Saturday, 9 September 2017

Harvey and Irma

Irma and Harvey Schluter, respectively 93 and 104 years young.
This week the news has been dominated by the two hurricanes that have caused incredible damage to the USA and the Caribbean. First it was Harvey which caused havoc in Houston, Texas, and then followed hurricane Irma which slammed the many islands in the Caribbean and is close to destroy parts of Florida. As we pray for the victims of these hurricanes, an interesting story surfaced from Spokane, Washington, as an elderly couple, curiously enough named Harvey and Irma Schluter just celebrated their 75th wedding anniversary.
Harvey turned 104 in July; Irma will be 93 in November. They vividly remember many of the major events of the 20th century, from her first time spotting an airplane, during the Great Depression, to his wonder at watching Neil Armstrong walk on the moon. But never before have they seen two major hurricanes bearing their names threaten the United States. “I don’t know how they’ve done that, to have a Harvey and Irma,” Mrs. Schluter said Wednesday. “I don’t know how that worked out.” The explanation is simple. Since 1979, the World Meteorological Organization has alternated men’s and women’s names for tropical storms born over the Atlantic. Six master lists of names are kept and used in rotation, so the minor hurricane names of 2017 will appear again in 2023. Only hurricanes that are costly or deadly enough to be memorable have their names retired. Harvey was first used as a storm name in 1981, and six other storms have had that name. The gale that followed Harvey every six years used to be called Irene. But in 2011, Hurricane Irene pummeled the Caribbean and many cities on the East Coast, so that name was retired, replaced by Irma. Given the ferocity of Hurricanes Harvey and Irma in 2017, this will probably be the first and last time the names appear in tandem.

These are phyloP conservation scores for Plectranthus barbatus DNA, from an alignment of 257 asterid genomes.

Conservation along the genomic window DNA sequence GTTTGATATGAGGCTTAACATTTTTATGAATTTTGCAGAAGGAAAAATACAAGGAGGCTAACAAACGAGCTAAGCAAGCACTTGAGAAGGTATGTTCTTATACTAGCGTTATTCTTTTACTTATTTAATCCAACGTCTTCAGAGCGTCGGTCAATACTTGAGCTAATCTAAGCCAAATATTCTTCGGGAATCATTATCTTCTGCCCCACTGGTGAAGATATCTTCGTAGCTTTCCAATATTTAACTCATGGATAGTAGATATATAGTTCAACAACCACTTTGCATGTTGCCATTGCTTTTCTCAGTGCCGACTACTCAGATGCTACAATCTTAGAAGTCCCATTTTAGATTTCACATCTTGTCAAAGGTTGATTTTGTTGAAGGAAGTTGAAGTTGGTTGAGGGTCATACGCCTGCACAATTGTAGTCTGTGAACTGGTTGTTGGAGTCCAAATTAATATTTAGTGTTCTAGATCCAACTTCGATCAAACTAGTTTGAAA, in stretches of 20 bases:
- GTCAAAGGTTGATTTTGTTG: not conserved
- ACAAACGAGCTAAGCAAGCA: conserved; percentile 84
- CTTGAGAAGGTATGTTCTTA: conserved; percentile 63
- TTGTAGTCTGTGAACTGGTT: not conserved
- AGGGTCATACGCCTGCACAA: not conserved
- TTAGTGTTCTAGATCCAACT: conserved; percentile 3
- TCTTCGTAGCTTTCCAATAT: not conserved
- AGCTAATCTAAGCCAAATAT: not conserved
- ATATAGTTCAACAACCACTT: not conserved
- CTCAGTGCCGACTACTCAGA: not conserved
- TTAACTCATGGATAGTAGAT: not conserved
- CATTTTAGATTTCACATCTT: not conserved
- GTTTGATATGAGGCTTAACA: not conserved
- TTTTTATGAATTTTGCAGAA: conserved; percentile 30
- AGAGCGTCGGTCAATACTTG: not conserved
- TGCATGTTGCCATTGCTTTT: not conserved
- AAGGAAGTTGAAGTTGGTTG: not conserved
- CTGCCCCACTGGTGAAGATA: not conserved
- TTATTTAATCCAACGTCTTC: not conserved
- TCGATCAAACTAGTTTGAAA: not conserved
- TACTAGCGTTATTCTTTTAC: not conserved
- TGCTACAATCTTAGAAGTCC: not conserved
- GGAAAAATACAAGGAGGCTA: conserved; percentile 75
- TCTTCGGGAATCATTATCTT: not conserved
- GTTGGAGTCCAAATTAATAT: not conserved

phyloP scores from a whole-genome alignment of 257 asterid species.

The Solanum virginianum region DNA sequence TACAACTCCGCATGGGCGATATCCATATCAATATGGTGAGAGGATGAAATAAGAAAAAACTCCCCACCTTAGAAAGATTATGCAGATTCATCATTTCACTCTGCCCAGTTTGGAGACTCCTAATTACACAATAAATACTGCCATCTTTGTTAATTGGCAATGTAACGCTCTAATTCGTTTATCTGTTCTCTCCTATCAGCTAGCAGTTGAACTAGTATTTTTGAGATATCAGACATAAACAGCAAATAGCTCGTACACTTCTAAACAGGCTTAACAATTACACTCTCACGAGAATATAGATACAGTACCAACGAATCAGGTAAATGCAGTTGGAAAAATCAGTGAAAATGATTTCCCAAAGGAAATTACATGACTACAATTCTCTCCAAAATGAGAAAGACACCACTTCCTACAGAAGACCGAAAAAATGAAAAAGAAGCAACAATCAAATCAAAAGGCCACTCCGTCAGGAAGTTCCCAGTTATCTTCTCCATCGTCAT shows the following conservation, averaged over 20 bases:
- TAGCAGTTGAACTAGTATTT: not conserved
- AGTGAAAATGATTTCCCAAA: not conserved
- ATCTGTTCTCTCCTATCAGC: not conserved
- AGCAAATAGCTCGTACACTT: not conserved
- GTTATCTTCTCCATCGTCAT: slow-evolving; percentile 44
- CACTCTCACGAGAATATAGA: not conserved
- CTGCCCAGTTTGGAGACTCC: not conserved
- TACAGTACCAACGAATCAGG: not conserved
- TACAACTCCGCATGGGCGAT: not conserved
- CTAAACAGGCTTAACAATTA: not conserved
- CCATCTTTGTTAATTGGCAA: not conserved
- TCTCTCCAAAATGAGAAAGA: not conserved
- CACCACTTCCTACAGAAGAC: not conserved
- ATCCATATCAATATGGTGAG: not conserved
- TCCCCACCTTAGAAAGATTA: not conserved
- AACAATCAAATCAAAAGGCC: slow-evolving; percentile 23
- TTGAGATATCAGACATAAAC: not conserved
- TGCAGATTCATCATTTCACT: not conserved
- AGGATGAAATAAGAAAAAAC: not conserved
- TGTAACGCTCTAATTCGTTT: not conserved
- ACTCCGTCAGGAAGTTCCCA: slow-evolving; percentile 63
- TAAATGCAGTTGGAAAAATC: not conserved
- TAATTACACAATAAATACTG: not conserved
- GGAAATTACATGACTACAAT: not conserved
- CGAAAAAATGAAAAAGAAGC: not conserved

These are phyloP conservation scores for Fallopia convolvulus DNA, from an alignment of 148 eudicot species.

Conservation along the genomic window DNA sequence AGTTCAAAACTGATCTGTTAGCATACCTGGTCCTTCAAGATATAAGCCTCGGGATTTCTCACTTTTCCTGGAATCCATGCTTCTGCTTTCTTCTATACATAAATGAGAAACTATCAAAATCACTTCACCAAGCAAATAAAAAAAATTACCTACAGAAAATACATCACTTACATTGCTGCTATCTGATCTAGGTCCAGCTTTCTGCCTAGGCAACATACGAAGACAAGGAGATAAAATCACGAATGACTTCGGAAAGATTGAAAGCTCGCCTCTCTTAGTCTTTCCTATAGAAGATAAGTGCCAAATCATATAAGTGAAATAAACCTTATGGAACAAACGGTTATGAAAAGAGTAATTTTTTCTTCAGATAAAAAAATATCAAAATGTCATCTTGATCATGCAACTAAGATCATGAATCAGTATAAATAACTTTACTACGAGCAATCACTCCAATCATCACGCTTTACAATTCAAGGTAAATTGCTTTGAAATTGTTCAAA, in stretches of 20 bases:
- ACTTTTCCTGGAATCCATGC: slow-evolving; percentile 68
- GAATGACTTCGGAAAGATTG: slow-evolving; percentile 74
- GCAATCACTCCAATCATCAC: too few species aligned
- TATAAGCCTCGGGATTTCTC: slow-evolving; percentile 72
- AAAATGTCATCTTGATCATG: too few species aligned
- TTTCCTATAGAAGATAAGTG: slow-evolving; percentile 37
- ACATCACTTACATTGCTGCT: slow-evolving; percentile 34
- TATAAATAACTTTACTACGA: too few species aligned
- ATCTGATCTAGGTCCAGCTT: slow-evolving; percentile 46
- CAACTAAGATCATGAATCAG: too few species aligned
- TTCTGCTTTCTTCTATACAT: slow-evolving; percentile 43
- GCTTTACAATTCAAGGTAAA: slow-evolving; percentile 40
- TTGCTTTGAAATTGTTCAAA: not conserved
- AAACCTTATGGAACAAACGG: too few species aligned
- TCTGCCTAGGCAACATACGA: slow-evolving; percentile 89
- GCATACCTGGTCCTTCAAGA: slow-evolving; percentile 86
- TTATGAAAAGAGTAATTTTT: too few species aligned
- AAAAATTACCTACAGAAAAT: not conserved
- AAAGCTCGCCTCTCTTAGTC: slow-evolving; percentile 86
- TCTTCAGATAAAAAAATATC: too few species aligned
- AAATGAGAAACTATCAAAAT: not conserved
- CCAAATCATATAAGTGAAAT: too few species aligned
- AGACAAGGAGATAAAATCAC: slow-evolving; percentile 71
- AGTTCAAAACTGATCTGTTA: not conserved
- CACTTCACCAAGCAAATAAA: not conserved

Irma and Harvey Schluter  in 1942
The Schluters, by contrast, have been appearing in tandem since the 1940s, when Harvey was visiting his brother at a duplex in Spokane and ran into Irma, staying with her sister in the apartment below while she attended high school. Mr. Schluter was smitten. The two got married in 1942 and, after a brief stint living in Fort Meade, Maryland, while Mr. Schluter was still in the Army, they returned to Washington. While he went to work as a barber, she found life at home lonely. Both had grown up in big families and it seemed natural to begin to take in groups of foster children, many of them physically or mentally disabled. Over the years they fostered around 120 children. Spokane, in eastern Washington, never sees hurricanes, of course. Mrs. Schluter did not recall ever being seriously affected by other weather events, including snowstorms and earthquakes, which are more common in Washington.  When Harvey and Irma were born, in the early 20th century, radio was a new invention and cable television was decades away. In a new century, after 75 years of marriage, they can only watch as their names flicker across the screen with reports of death, destruction and evacuation. We pray that Harvey and Irma Shulter will continue in fairly good health, and pray even harder that Harvey and Irma will decrease in intensity, besides other hurricanes that may follow.

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